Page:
Scholarly Publications and Papers
Help | Free Search | Search by Year | Search by Country | Search by Issue (Subject) | G8 Centre

The Japanese Perspective on the
Toronto Economic Summit and the Uruguay Round

Ambassador Tomohiko Kobayashi
Special Economic Advisor to the Minister for Foreign Affairs of Japan

Bissell Paper Number Eight
Centre for International Studies
University of Toronto
May 1988

[Previous] [Document Contents] [Next]

2. The Uruguay Round

Trade issues are closely interrelated with macroeconomic problems. Thus an especially important issue for the Summit is the Uruguay Round of the GATT multilateral trade negotiations.

Sluggish economic growth and high unemployment in many industrialized countries, combined with persistent trade and current account imbalances, have often led to serious trade friction and unilateral or bilateral protectionist measures which are not consistent with

established international rules. Indeed, the open, free and multilateral trading system of the GATT based on non-discrimination and national treatment, has come under serious strain. Moreover, the traditionally neglected area of trade in agriculture has begun to attract worldwide attention because of the devastating effects of export subsidy wars. In addition, there are emerging new areas which are becoming increasingly important in world trade: trade in services, the trade aspects of intellectual property rights problems and trade- related investment measures.

All these compelling issues led to the launching of the Uruguay Round multilateral trade negotiations in September 1986 with the Ministerial meeting held in Punta del Este Uruguay. This new round aims not only at further trade liberalization, but also at establishing new GATT rules if necessary, based upon a review of existing GATT rules in light of new developments in world trade in the 40 years since the original agreement. In other words, our task is to use the Uruguay Round to strengthen, adjust and expand the system of open and multilateral trade of which GATT is the foundation, and to create a solid basis for the continued expansion of world trade into the 21st century.

During 1987 and early 1988, negotiators concentrated their major efforts on the identification and clarification of problems and issues in connection with 15 negotiating items(tariffs, non- tariff barriers, tropical products agriculture, textiles, safeguards, dispute settlements, the functioning of the GATT, trade in services, intellectual property rights, trade-related investment measures, etc. . . ) primarily through the presentation of submissions by participating nations. While this work has produced some meaningful results regarding a number of items, it is important at this point to get into real negotiations on substantive issues in order to be in a position to produce some concrete results when the Trade Negotiating Committee of the Uruguay Round meets in Montreal in December 1988 for a mid-term review at the ministerial level. Of course, presently, it is not yet clear what the specific content of this mid-term review will be. But, at the very least, it will be necessary to take stock of progress during the first half of the scheduled 4 year Round and provide policy orientation for the second half.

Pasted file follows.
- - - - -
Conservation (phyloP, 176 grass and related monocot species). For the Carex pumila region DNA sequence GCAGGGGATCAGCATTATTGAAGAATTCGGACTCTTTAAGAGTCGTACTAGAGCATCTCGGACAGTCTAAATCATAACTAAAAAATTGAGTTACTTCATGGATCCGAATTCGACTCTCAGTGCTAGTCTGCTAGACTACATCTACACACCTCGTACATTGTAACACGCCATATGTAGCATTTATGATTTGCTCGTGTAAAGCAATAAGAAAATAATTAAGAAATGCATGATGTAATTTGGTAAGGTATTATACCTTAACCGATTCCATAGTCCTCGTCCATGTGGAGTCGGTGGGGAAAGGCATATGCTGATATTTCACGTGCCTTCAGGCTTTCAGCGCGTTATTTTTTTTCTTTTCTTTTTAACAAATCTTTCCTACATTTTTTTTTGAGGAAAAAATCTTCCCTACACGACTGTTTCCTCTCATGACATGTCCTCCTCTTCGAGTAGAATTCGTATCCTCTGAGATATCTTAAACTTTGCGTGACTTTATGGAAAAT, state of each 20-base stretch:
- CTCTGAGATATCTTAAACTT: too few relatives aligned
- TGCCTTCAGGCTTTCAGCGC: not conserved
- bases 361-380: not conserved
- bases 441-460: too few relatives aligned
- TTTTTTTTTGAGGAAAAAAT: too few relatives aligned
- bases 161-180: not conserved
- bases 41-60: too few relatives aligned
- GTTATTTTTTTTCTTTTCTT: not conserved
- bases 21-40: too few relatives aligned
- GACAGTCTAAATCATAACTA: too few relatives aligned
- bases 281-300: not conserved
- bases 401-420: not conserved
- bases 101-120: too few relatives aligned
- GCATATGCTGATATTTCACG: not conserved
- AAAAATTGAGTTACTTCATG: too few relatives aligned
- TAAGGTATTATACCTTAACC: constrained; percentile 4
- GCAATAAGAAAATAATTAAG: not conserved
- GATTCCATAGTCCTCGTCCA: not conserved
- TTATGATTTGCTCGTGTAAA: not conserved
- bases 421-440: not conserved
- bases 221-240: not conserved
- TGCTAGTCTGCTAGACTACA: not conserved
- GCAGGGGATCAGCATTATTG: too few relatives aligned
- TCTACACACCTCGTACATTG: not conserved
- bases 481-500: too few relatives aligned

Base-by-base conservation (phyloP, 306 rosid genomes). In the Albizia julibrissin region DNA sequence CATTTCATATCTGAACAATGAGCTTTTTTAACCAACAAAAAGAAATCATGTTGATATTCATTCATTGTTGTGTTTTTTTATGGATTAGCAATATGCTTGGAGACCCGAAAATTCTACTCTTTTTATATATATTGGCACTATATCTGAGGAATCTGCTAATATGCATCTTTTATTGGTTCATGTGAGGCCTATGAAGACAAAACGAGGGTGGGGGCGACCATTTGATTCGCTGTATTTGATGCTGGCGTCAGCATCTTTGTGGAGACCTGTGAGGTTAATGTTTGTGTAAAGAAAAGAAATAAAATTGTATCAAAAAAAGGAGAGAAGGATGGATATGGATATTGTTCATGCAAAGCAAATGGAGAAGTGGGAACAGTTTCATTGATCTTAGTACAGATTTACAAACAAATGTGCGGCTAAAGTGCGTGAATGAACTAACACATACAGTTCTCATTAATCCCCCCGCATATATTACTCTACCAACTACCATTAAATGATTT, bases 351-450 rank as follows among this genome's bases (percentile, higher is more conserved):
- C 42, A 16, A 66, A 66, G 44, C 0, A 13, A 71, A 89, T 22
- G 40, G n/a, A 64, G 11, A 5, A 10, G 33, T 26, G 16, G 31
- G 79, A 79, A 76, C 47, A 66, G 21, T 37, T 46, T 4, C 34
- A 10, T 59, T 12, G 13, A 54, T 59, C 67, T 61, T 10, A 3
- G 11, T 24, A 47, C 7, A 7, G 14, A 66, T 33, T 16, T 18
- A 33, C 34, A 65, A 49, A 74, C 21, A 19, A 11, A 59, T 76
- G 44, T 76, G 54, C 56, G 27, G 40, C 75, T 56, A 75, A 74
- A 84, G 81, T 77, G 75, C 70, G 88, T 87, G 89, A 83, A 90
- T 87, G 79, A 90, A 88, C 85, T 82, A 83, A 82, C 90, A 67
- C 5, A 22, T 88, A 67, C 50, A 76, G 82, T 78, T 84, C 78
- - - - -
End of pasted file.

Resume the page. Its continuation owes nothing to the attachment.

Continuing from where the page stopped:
But this is only a minimum. For Japan, it is essential that the mid-term review in Montreal produce credible, concrete results in some specific negotiating areas. Likely candidates for early results could include the improvement of the dispute settlement procedures, particularly the speeding up of panel formalities, the strengthening of GATT functions through the incorporation of mechanisms for the surveillance of national trade policies into the GATT structure, and the question of tropical products, which was singled out as a priority issue in the Punta del Este ministerial declaration.

Besides these items, many participants of the Uruguay Round wish to obtain concrete results in such areas as intellectual property rights, trade in services, and agriculture. Japan knows that agriculture is one of the priority items for Canada; but it is one of the most difficult areas as well.

At present, agricultural products are treated differently under the GATT rules, compared with manufactured goods, with regard to such things as export subsidies and quantitative restrictions on imports. Quantitative restrictions on the import of farm products are tolerated by the GATT under certain conditions, such as the existence of policies restricting the production of certain products. Export subsidies, which are' in principle, prohibited for manufactured goods, are also permitted. This has led to the current subsidy war between the EC. and the U.S.